Kediri, East Java
Brief remarks that my supervisors asked me to deliver to students at a local junior high school on the morning of Nov 26th—national Teachers’ Day in Indonesia.
Today is Teachers’ Day in Indonesia. So this morning, I have been asked to say something to you about your teachers and who they are.
Your teachers are many things. They are people who have to get up in the morning and get dressed and boil themselves an egg before they go to school. They are working people who must earn a living and do something productive with their day. Like you, they wear uniforms and follow routines and move in groups. Even so, they are as different from each other as you are from your friends.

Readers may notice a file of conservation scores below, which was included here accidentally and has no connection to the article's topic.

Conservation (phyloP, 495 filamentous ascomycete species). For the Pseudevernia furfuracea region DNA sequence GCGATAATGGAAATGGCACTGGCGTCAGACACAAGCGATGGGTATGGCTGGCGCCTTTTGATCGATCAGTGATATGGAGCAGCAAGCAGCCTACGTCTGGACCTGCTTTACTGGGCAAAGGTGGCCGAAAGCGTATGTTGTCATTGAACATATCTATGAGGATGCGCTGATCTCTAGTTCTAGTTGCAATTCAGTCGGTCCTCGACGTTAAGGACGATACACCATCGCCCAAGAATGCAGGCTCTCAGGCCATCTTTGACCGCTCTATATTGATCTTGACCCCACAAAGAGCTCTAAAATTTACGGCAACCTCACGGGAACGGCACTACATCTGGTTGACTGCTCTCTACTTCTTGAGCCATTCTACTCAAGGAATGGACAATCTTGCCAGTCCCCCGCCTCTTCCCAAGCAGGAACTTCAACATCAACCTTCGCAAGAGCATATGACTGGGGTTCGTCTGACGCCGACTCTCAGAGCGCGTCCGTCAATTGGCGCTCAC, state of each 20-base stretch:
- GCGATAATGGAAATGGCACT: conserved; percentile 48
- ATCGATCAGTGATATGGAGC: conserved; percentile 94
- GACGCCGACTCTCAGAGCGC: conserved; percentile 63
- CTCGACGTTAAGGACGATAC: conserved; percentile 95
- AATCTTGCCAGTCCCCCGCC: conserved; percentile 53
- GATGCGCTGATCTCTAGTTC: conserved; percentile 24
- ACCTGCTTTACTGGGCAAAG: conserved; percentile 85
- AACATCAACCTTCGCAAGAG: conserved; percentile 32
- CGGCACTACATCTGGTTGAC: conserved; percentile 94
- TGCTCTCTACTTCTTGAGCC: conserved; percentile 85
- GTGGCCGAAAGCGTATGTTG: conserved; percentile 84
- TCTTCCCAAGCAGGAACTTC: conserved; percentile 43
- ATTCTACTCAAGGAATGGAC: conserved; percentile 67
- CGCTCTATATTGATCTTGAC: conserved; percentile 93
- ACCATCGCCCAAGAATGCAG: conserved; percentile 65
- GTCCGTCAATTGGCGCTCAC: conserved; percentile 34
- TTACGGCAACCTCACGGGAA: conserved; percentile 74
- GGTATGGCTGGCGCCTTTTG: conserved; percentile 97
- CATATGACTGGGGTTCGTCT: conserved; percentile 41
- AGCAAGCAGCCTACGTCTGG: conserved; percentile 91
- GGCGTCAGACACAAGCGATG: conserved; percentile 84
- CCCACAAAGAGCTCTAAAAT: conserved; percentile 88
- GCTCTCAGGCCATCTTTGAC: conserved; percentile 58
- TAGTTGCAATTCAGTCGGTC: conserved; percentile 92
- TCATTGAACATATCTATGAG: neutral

We Americans are clearly very different from your Indonesian teachers. But our presence is also a reminder of what all teachers have in common: skills and wisdom worth sharing. Working together, across culture, will feel new and surprising to Americans and Indonesians alike. This feeling of newness proves that we are learning from each other. It reminds us that at bottom, a teacher is somebody or something that challenges us to grow.
What distinguishes your egg-boiling, uniform-wearing, officially-employed teachers from anything else that challenges you? Again, it is simply the fact that we are flesh-and-blood people who have had more life experience than you. What does that mean? It does not mean that we are smarter or better than you. It certainly means that we have made more mistakes and experienced more failures. And it likely means that we have had more time to practice the skills needed for a happy, meaningful life.
A textbook or a robot can tell you the right answer to a question that has a right answer. But neither can show you what it is like to be alive or advise you on how to live a better life. Only people can do that. And some of those people we call teachers.